There can be many reasons why you don’t have a softbox, but there can also be many situations when you could really use one. I know I’ve had them. If you can relate, this awesome tutorial from SLR Lounge’s Pye Jirsa is just what you need. In this video, he shows you how to turn your on-camera flash into an off-camera softbox and get the flattering, soft light. You will need around $30 worth of gear for this, but you know what’s great? You probably already have it at home.
Although not common, flash support is something that quite a few people have been asking for with smartphones. Nobody’s seriously looking to replace their DSLRs and mirrorless cameras with phones, but being able to fire your strobes from your phone can be handy for things like behind the scenes shots.
According to 9to5Mac, though, new specs shared with manufacturers on Apple’s Made-for-iPhone (MFi) licensing programme show that the iPhone 11 may soon support for some degree of native 3rd party flash support.
The Inverse Square Law pops up in photography often, particularly for users of flash or continuous LED lights. It’s a topic that still confuses a lot of people, although the mathematics of it can be translated into easy-to-understand practical terms. In this video, from ZY Productions, we get to see both explanations to satisfy both the maths geeks as well as those who just want to know what it means in the real world.
‘Flash duration’ isn’t a very glamorous topic, but it’s certainly something that every single photographer that uses flash should be aware of.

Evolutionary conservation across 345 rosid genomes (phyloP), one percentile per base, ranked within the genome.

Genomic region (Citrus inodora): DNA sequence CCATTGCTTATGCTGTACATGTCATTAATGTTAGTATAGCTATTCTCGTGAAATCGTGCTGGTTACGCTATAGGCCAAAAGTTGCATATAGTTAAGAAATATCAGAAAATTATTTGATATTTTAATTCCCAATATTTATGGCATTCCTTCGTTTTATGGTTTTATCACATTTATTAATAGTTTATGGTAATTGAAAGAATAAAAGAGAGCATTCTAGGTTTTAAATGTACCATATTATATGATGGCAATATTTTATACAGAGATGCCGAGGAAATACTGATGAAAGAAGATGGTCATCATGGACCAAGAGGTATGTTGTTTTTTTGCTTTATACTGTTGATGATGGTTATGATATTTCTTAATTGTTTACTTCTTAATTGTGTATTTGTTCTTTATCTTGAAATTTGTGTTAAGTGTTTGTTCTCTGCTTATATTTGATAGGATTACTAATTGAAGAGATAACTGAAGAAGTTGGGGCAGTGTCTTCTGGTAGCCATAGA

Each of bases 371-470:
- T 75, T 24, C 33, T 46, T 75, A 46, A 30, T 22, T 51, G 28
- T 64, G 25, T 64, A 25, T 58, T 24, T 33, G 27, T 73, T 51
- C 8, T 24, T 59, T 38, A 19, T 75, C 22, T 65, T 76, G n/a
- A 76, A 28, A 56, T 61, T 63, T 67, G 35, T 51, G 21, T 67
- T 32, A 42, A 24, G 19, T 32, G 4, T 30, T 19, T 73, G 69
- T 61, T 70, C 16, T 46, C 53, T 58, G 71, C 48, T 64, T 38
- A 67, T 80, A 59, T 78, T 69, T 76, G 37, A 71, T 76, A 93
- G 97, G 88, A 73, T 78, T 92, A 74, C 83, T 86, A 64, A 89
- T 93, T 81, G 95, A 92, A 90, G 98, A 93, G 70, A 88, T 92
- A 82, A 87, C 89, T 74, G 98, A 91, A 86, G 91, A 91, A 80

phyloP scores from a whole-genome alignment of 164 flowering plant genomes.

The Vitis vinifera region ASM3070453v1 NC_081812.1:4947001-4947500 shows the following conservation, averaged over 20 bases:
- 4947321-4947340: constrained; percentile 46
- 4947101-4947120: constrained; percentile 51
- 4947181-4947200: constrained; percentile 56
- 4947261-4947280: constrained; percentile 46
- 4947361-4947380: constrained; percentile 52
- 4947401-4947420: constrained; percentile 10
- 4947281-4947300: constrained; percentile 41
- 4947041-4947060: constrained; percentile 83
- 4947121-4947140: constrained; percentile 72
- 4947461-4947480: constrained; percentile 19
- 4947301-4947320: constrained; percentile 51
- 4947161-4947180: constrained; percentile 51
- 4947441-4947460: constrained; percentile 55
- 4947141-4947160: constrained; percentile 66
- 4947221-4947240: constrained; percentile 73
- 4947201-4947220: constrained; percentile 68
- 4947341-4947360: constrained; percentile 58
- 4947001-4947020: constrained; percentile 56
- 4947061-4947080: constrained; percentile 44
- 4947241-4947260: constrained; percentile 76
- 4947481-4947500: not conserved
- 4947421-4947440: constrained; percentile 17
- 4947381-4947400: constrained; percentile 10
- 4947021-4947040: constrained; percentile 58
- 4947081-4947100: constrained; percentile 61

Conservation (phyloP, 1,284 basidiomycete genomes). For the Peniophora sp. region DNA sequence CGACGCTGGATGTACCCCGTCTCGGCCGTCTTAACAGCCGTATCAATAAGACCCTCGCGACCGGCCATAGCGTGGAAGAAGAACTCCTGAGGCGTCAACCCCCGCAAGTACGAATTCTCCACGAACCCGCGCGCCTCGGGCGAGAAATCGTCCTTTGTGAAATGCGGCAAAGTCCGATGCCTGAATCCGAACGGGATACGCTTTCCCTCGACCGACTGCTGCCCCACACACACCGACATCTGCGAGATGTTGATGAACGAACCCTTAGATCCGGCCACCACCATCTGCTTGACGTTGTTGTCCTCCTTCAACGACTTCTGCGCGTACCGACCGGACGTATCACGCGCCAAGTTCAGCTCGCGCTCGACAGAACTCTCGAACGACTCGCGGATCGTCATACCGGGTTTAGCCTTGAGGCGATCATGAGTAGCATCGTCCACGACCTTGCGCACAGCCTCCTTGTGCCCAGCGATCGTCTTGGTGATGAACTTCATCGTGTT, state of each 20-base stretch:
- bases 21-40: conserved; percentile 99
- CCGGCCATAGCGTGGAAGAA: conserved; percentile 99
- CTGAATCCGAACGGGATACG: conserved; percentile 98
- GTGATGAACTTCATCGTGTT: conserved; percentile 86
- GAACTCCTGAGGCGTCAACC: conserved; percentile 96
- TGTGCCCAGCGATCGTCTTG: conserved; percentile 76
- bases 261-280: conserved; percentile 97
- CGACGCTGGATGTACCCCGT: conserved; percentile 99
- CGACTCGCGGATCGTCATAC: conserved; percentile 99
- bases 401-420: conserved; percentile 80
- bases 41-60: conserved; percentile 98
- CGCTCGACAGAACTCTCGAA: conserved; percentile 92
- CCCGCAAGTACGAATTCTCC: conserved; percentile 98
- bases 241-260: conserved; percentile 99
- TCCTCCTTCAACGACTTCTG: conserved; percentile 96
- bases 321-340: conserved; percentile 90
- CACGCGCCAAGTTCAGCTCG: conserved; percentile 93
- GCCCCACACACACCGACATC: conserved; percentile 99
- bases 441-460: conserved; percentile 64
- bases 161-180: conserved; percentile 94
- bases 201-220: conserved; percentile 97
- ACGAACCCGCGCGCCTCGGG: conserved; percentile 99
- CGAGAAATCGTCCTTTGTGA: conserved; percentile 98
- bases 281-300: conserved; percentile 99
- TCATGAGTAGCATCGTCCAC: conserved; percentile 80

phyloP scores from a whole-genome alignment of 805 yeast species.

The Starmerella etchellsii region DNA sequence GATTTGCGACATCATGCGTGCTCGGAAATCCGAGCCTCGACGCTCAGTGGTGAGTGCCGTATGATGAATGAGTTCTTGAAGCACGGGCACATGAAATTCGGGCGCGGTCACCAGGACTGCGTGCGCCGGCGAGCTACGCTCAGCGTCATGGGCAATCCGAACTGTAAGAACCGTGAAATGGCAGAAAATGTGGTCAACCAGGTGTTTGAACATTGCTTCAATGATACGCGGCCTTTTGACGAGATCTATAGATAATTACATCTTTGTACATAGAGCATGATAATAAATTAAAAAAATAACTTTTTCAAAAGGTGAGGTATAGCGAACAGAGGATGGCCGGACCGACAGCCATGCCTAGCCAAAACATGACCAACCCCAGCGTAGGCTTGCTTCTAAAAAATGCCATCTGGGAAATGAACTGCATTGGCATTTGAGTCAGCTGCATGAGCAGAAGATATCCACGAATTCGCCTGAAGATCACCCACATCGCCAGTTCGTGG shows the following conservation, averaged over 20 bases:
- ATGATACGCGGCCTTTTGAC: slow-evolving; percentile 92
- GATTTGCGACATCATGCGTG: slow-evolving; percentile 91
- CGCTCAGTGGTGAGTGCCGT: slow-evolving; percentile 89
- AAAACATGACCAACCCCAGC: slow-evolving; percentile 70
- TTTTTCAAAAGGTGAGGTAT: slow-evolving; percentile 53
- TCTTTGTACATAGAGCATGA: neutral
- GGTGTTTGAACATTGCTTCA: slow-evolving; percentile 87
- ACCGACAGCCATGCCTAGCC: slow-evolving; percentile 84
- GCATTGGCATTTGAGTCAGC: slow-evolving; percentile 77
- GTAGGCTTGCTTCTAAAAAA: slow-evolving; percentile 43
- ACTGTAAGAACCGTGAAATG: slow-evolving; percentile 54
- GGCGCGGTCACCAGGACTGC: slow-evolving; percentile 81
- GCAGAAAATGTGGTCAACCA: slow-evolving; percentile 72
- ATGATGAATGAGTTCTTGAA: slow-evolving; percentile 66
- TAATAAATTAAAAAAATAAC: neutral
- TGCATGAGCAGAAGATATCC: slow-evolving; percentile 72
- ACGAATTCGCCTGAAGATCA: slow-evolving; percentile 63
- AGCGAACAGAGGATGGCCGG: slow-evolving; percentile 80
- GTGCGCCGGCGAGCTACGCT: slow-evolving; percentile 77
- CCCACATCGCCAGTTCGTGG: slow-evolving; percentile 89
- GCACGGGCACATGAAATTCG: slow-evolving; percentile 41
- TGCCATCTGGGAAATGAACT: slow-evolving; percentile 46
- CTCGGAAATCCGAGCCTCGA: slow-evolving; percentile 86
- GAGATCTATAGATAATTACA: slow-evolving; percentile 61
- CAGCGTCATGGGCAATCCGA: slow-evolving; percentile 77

When we first learn photography, we are taught that ‘flash freezes motion’, and although this is true, it is an extremely relative term. In this article we’re going to look at exactly how frozen the motion actually is, and how we can limit that motion or movement in our shots as much as possible when using flash.
A couple of years ago, I made a post about why I could no longer recommend Yongnuo to flash newcomers over Godox. In short, their systems were just too fragmented, with one piece of kit often not being compatible with another, despite both bearing the same brand. It might have taken Yongnuo a couple of years to catch on, but it looks like they’re finally making an attempt to unify their flash systems.
Yongnuo has today announced the recently teased Yongnuo YN560-TX Pro trigger, a follow up to their previous YN560-TX trigger. The new “Pro” system, however, integrates Yongnuo’s two most popular radio trigger systems into one. Namely the YN560 and the YN-622 (their TTL/HSS triggers).
If there’s one thing in photography that never gets old, it’s light beams. Especially for interiors. You have the sun streaming through a window, lighting up the haze in the atmosphere and you get that nice beam of light that just seems to wrap everything in its warmth. But they’re difficult, if not impossible, to predict. In this video, Gavin Hoey shows us how we can make our own, any time we like, using flash.
There has been some drama around the recently announced Godox V1, which was accused of stealing the Profoto A1’s design. But can the more affordable Godox V1 compete with the $995 Profoto A1? In this video by Robert Hall, the two speedlights go head-to-head, so let’s see how they compare.
Using gels is often a problem when working with strobes. Getting them to fit around the bulb can be a pain, and trying to cover the front surface of a giant softbox is just impractical (and expensive!). Well, the folks at FlashGels have solved this issue for the Godox AD600Pro and AD400Pro with pre-cut gel kits that slip right over the bulb.
When flashes first started to use Guide Numbers, they were a fairly reliable judgement of how one flashes power stacks up against another. But as flash technology has evolved, the humble Guide Number is often exploited as a marketing gimmick to make flashes sound a lot more powerful than they actually are.
In this video, Gerald Undone breaks down the maths behind the Guide Number. He explains exactly how it’s calculated, why it isn’t always an accurate measurement of power, and how you can make sense of it all.